Celebrate the release of Thomas Cromwell Part three with two free Kindle books this week only

NO ARMOUR AGAINST FATE is officially available worldwide in paperback and on Kindle/Kindle app on all devices. To celebrate release day, the first two installments of the series, FRAILTY OF HUMAN AFFAIRS and SHAKING THE THRONE are free to download on Amazon from October 28 to November 1, inclusive.* No need to have a Kindle or be a Kindle Unlimited subscriber, as long as you download the free Kindle app, you can read for free on any device you like.

FRAILTY OF HUMAN AFFAIRS covers the story of Thomas Cromwell and Nicòla Frescobaldi through the early Reformation and the King’s Great Matter between 1529 – 1533.

Click here to read more about FRAILTY OF HUMAN AFFAIRS

Click here to download Book One for free

SHAKING THE THRONE covers the bloody change in fortunes for Anne Boleyn as Thomas Cromwell and Nicòla Frescobaldi plot a queen’s downfall, killing many in the process from 1533 – 1536.

Click here to read more about SHAKING THE THRONE

Click here to download Book Two for free

NO ARMOUR AGAINST FATE covers the final years of Thomas Cromwell’s reign in England as he and Nicòletta Frescobaldi try to find a new wife for King Henry between 1537 – 1540. Follow Cromwell, Frescobaldi, Cranmer, Wyatt, the Seymour brother, the dukes of Norfolk and Suffolk, Bishop Gardiner,  Sadler, Wriothesley, Rich and more as they race to either end, or save, Cromwell’s life.

Check out links to major characters on this site, and more Cromwell Adventure posts will be popping up here in the coming days.

*all links are for Amazon US, but promo is running on all Amazon sites worldwide. Sale runs 00:01 October 28 until 23:59 November 1, PST.

HISTORICAL BOOK REVIEW SERIES: “Anna, Duchess of Cleves” by Heather R. Darsie

Anna was the ‘last woman standing’ of Henry VIII’s wives ‒ and the only one buried in Westminster Abbey. How did she manage it?

Anna, Duchess of Cleves: The King’s ‘Beloved Sister’ looks at Anna from a new perspective, as a woman from the Holy Roman Empire and not as a woman living almost by accident in England. Starting with what Anna’s life as a child and young woman was like, the author describes the climate of the Cleves court, and the achievements of Anna’s siblings. It looks at the political issues on the Continent that transformed Anna’s native land of Cleves ‒ notably the court of Anna’s brother-in-law, and its influence on Lutheranism ‒ and Anna’s blighted marriage. Finally, Heather Darsie explores ways in which Anna influenced her step-daughters Elizabeth and Mary, and the evidence of their good relationships with her.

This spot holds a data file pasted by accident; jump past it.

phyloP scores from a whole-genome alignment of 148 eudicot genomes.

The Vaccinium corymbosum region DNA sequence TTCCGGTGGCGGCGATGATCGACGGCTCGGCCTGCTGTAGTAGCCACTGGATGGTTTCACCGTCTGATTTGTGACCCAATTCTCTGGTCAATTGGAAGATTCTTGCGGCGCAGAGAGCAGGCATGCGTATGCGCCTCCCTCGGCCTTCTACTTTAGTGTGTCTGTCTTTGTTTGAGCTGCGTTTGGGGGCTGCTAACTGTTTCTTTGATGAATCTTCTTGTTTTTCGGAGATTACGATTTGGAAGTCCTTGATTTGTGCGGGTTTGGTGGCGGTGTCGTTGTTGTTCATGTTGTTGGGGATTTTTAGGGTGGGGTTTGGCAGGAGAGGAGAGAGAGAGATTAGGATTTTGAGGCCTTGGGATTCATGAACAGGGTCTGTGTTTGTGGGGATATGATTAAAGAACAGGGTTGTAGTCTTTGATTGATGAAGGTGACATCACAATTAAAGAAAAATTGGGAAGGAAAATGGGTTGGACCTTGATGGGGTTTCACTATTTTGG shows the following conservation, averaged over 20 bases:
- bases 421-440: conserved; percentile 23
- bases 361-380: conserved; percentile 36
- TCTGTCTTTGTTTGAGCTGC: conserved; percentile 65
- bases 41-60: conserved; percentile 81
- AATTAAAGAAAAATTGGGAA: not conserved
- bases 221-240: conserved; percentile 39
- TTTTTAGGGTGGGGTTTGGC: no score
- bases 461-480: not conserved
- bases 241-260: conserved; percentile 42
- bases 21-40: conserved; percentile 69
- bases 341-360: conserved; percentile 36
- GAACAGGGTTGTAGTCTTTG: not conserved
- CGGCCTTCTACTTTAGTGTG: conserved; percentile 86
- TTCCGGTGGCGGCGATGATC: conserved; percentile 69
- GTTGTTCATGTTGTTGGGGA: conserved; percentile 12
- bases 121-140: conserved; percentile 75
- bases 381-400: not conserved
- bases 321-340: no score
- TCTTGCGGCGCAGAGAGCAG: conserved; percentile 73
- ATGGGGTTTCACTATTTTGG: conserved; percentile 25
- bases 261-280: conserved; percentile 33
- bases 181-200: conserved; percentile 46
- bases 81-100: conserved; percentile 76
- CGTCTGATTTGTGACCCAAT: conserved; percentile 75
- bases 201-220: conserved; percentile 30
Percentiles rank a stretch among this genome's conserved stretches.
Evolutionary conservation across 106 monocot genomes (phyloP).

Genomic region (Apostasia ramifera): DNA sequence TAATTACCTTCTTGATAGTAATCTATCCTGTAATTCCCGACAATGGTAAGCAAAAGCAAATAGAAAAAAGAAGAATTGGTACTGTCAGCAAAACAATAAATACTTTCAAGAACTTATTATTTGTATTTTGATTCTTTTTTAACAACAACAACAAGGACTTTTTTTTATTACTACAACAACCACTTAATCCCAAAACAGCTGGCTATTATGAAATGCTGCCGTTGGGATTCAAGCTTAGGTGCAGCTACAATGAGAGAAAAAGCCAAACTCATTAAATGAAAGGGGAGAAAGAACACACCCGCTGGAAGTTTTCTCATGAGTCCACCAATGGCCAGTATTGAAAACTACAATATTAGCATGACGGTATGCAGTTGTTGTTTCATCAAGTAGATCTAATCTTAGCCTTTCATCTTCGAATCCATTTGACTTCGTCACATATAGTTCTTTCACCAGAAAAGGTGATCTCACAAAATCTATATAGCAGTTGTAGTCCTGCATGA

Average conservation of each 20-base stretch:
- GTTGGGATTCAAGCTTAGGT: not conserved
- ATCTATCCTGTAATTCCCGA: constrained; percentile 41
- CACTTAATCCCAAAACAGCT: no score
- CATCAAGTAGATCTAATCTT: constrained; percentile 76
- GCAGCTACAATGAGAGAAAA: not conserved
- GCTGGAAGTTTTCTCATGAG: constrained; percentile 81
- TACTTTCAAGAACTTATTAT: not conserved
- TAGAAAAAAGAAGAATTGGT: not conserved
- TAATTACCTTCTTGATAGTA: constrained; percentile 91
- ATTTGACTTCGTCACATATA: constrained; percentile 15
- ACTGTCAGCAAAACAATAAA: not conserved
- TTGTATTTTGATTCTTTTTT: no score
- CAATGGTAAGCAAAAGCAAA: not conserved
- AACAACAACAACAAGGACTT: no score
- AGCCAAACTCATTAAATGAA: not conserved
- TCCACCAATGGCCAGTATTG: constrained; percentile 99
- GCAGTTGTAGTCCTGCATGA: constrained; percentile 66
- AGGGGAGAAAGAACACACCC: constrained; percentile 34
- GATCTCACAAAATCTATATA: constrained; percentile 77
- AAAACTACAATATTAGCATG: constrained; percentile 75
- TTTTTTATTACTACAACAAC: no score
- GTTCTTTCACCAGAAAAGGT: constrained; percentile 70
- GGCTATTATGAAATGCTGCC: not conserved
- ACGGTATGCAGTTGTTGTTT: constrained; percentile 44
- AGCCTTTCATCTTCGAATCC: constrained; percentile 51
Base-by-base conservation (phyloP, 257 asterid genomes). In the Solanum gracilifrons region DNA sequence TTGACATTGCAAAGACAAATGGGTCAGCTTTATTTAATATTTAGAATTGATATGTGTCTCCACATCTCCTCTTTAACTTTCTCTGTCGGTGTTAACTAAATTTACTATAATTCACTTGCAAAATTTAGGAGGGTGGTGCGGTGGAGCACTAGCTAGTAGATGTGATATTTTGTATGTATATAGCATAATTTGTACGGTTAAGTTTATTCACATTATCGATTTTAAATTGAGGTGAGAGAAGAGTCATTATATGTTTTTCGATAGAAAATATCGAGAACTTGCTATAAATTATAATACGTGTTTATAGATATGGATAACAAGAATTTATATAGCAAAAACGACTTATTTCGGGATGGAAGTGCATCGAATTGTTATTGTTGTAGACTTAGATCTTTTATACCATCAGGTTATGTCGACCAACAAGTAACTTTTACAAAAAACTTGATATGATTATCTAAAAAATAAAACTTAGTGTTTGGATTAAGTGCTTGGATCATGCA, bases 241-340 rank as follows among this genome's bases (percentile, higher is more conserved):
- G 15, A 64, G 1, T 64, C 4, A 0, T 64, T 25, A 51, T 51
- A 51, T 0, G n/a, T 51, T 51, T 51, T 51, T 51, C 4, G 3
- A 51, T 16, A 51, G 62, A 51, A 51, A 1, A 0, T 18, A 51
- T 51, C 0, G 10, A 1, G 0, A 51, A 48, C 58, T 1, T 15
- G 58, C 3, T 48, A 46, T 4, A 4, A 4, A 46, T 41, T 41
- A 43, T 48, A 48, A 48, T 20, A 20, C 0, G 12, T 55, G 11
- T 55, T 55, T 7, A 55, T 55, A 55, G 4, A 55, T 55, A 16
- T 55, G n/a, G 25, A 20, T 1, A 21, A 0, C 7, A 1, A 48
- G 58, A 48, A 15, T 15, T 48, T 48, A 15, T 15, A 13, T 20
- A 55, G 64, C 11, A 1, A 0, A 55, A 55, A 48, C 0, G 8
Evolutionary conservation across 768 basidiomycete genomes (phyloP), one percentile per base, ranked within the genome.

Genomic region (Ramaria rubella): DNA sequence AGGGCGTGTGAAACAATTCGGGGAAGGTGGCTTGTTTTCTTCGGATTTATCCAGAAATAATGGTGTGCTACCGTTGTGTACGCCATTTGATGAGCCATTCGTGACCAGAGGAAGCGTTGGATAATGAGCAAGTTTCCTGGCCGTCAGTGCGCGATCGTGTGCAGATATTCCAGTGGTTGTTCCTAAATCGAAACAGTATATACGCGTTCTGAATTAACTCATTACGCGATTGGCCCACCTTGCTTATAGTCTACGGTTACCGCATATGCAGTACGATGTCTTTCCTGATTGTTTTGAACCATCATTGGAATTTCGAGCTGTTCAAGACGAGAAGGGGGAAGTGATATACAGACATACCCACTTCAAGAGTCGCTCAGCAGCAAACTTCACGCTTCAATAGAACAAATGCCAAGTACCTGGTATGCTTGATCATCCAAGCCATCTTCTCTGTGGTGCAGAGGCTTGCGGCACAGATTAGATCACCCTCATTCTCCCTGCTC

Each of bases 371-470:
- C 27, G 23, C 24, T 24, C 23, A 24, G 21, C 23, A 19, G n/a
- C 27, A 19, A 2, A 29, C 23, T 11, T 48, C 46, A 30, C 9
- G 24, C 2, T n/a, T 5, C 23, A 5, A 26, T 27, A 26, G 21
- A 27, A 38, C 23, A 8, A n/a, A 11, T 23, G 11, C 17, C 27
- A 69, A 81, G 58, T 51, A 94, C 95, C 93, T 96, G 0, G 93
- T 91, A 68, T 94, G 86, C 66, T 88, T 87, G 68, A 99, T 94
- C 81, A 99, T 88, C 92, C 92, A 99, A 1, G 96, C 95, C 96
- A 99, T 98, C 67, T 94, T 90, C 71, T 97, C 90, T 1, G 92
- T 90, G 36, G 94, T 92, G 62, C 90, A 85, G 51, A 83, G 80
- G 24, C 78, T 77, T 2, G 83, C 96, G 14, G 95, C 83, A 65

Was the Duchess Anna in fact a political refugee, supported by Henry VIII? Was she a role model for Elizabeth I? Why was the marriage doomed from the outset? By returning to the primary sources and visiting archives and museums all over Europe (the author is fluent in German, and proficient in French and Spanish) a very different figure emerges to the ‘Flanders Mare’.

Cover and blurb via Amberley


There is a piece of fiction out right now, which suggests that Henry VIII was right, Anna of Cleves was no virgin. I will not be reviewing that work, as I only publish five-star reviews, and leave the rest in privacy. Instead, I am here to show you THE book on Anna of Cleves, a piece of written beauty.

Anna of Cleves starts out with a look at Anna’s childhood, her family, its history, and life in Germany at the time. The book has researched German life and child-rearing for those in Anna’s rich position. No music, dancing and sewing days for Anna – girls were taught by women to learn finance, in order to run a home worth of a duchy. Yes, Anna could sew, with her fine embroidery and needlework on clothing, but could also read, write, understand money and German customs, values and politics. While all that is great, Anna learnt a German way of life, and the German language, one of her original problems in England.

The book tells us of Anna’s early life, rather than only focusing on her once she was purchased as a queen. The Cleves Court was an intriguing place, with a wholly different look at politics and customs of the time period. Without giving away spoilers, the stark difference between Germany and England shows just how much Anna had to go through upon her marriage and carefully negotiated life.

Germany, of course, was in the process of the Reformation, leaning Protestant, just how my personal beloved Thomas Cromwell wanted for England. Between the changes of Germany and the power still held by the Holy Roman Empire at the time, Anna marrying into England would have massive repercussions, and as someone who had to write the death of Thomas Cromwell, the book was an immense eye-opener on how Anna of Cleves’ marriage brought down England’s greatest minister of all time.  The situation was never as simple as Henry thinking Anna was ugly. No spoilers, but damn!!!

Anna of Cleves is an extraordinary woman. She managed to survive an annulment from Henry after only a few months (and didn’t have to sleep with him), and became the king’s ‘sister.’ Anna made friends with the grandest of women in England, Henry’s daughters Lady Mary and Lady Elizabeth, and also the exciting Catherine Willoughby, Duchess of Suffolk. Anna managed all this in England, living a longer life than any other Henry wife, but never had to let go of who she was.  It has been a long time since I found a book with so much new information; we just needed to wait for Darsie to deliver such brilliance. History has relegated Anna to a role of being the ugly foreign wife Cromwell brought to England. A woman so repulsive Henry became impotent (though, come on, none of us ever believed that was her fault). A woman married for an alliance not wanted or needed, and disposed of for a pretty teenager. Anna was beautiful, educated, kind, clever and resourceful. Thank you for this wonderful book!